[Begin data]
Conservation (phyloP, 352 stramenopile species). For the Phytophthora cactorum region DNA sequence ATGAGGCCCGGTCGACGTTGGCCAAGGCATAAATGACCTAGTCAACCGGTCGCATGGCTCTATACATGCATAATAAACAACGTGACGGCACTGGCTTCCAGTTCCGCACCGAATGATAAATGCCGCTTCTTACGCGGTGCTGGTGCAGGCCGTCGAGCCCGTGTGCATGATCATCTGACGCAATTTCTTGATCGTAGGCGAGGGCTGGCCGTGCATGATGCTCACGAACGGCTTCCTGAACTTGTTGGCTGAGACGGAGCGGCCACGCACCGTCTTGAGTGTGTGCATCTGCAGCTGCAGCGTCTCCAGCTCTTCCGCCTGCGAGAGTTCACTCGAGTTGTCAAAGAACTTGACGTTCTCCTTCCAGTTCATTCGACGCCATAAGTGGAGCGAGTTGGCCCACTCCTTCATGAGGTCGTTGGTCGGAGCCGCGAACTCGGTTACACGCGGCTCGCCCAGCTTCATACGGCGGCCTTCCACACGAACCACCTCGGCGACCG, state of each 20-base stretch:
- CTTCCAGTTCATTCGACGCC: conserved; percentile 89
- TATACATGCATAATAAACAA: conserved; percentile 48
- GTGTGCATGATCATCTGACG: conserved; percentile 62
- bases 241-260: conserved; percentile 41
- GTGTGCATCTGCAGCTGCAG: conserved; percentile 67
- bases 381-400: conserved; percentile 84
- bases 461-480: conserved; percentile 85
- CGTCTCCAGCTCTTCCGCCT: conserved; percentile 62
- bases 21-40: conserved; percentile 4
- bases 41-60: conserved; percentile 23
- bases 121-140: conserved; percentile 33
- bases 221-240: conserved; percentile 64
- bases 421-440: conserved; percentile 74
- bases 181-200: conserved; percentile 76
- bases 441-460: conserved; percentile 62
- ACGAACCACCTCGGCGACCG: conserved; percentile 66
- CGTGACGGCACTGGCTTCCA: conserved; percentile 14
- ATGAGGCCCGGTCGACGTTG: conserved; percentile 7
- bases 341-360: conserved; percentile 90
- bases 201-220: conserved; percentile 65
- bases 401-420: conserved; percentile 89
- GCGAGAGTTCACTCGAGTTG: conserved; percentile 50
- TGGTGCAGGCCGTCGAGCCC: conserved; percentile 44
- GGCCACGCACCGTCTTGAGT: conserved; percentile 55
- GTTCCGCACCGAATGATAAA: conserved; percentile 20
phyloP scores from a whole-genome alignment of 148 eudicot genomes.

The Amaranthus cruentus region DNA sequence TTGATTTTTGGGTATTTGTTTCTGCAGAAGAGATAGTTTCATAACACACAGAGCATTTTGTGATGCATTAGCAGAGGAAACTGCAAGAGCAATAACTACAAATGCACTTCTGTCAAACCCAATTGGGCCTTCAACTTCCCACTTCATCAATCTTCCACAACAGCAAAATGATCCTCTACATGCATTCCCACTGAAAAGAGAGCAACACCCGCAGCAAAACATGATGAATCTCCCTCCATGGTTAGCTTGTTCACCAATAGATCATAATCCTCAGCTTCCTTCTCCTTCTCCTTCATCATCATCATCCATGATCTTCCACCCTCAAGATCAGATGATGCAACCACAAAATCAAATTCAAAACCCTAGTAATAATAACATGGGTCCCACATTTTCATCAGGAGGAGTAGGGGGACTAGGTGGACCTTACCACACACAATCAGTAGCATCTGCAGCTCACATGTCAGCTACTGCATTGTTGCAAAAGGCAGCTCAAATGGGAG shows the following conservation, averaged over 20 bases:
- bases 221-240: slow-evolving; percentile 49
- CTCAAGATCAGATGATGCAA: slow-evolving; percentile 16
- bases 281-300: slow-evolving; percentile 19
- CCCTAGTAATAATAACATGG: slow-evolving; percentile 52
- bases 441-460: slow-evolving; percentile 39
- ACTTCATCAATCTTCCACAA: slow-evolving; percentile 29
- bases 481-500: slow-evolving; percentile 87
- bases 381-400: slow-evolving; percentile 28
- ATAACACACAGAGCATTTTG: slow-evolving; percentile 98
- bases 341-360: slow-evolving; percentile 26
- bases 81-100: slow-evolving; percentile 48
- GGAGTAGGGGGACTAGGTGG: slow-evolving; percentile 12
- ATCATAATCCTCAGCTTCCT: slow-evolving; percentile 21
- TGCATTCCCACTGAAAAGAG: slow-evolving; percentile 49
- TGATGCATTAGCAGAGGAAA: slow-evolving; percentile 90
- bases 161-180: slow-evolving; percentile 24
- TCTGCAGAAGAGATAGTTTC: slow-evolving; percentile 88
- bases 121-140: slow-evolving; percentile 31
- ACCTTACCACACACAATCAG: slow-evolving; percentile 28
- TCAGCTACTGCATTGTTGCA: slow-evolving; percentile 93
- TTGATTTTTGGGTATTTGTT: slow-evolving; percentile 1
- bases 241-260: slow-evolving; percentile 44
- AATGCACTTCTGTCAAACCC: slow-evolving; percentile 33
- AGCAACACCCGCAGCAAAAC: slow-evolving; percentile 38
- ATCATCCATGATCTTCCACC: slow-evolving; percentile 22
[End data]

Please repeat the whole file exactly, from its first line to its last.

Conservation (phyloP, 352 stramenopile species). For the Phytophthora cactorum region DNA sequence ATGAGGCCCGGTCGACGTTGGCCAAGGCATAAATGACCTAGTCAACCGGTCGCATGGCTCTATACATGCATAATAAACAACGTGACGGCACTGGCTTCCAGTTCCGCACCGAATGATAAATGCCGCTTCTTACGCGGTGCTGGTGCAGGCCGTCGAGCCCGTGTGCATGATCATCTGACGCAATTTCTTGATCGTAGGCGAGGGCTGGCCGTGCATGATGCTCACGAACGGCTTCCTGAACTTGTTGGCTGAGACGGAGCGGCCACGCACCGTCTTGAGTGTGTGCATCTGCAGCTGCAGCGTCTCCAGCTCTTCCGCCTGCGAGAGTTCACTCGAGTTGTCAAAGAACTTGACGTTCTCCTTCCAGTTCATTCGACGCCATAAGTGGAGCGAGTTGGCCCACTCCTTCATGAGGTCGTTGGTCGGAGCCGCGAACTCGGTTACACGCGGCTCGCCCAGCTTCATACGGCGGCCTTCCACACGAACCACCTCGGCGACCG, state of each 20-base stretch:
- CTTCCAGTTCATTCGACGCC: conserved; percentile 89
- TATACATGCATAATAAACAA: conserved; percentile 48
- GTGTGCATGATCATCTGACG: conserved; percentile 62
- bases 241-260: conserved; percentile 41
- GTGTGCATCTGCAGCTGCAG: conserved; percentile 67
- bases 381-400: conserved; percentile 84
- bases 461-480: conserved; percentile 85
- CGTCTCCAGCTCTTCCGCCT: conserved; percentile 62
- bases 21-40: conserved; percentile 4
- bases 41-60: conserved; percentile 23
- bases 121-140: conserved; percentile 33
- bases 221-240: conserved; percentile 64
- bases 421-440: conserved; percentile 74
- bases 181-200: conserved; percentile 76
- bases 441-460: conserved; percentile 62
- ACGAACCACCTCGGCGACCG: conserved; percentile 66
- CGTGACGGCACTGGCTTCCA: conserved; percentile 14
- ATGAGGCCCGGTCGACGTTG: conserved; percentile 7
- bases 341-360: conserved; percentile 90
- bases 201-220: conserved; percentile 65
- bases 401-420: conserved; percentile 89
- GCGAGAGTTCACTCGAGTTG: conserved; percentile 50
- TGGTGCAGGCCGTCGAGCCC: conserved; percentile 44
- GGCCACGCACCGTCTTGAGT: conserved; percentile 55
- GTTCCGCACCGAATGATAAA: conserved; percentile 20
phyloP scores from a whole-genome alignment of 148 eudicot genomes.

The Amaranthus cruentus region DNA sequence TTGATTTTTGGGTATTTGTTTCTGCAGAAGAGATAGTTTCATAACACACAGAGCATTTTGTGATGCATTAGCAGAGGAAACTGCAAGAGCAATAACTACAAATGCACTTCTGTCAAACCCAATTGGGCCTTCAACTTCCCACTTCATCAATCTTCCACAACAGCAAAATGATCCTCTACATGCATTCCCACTGAAAAGAGAGCAACACCCGCAGCAAAACATGATGAATCTCCCTCCATGGTTAGCTTGTTCACCAATAGATCATAATCCTCAGCTTCCTTCTCCTTCTCCTTCATCATCATCATCCATGATCTTCCACCCTCAAGATCAGATGATGCAACCACAAAATCAAATTCAAAACCCTAGTAATAATAACATGGGTCCCACATTTTCATCAGGAGGAGTAGGGGGACTAGGTGGACCTTACCACACACAATCAGTAGCATCTGCAGCTCACATGTCAGCTACTGCATTGTTGCAAAAGGCAGCTCAAATGGGAG shows the following conservation, averaged over 20 bases:
- bases 221-240: slow-evolving; percentile 49
- CTCAAGATCAGATGATGCAA: slow-evolving; percentile 16
- bases 281-300: slow-evolving; percentile 19
- CCCTAGTAATAATAACATGG: slow-evolving; percentile 52
- bases 441-460: slow-evolving; percentile 39
- ACTTCATCAATCTTCCACAA: slow-evolving; percentile 29
- bases 481-500: slow-evolving; percentile 87
- bases 381-400: slow-evolving; percentile 28
- ATAACACACAGAGCATTTTG: slow-evolving; percentile 98
- bases 341-360: slow-evolving; percentile 26
- bases 81-100: slow-evolving; percentile 48
- GGAGTAGGGGGACTAGGTGG: slow-evolving; percentile 12
- ATCATAATCCTCAGCTTCCT: slow-evolving; percentile 21
- TGCATTCCCACTGAAAAGAG: slow-evolving; percentile 49
- TGATGCATTAGCAGAGGAAA: slow-evolving; percentile 90
- bases 161-180: slow-evolving; percentile 24
- TCTGCAGAAGAGATAGTTTC: slow-evolving; percentile 88
- bases 121-140: slow-evolving; percentile 31
- ACCTTACCACACACAATCAG: slow-evolving; percentile 28
- TCAGCTACTGCATTGTTGCA: slow-evolving; percentile 93
- TTGATTTTTGGGTATTTGTT: slow-evolving; percentile 1
- bases 241-260: slow-evolving; percentile 44
- AATGCACTTCTGTCAAACCC: slow-evolving; percentile 33
- AGCAACACCCGCAGCAAAAC: slow-evolving; percentile 38
- ATCATCCATGATCTTCCACC: slow-evolving; percentile 22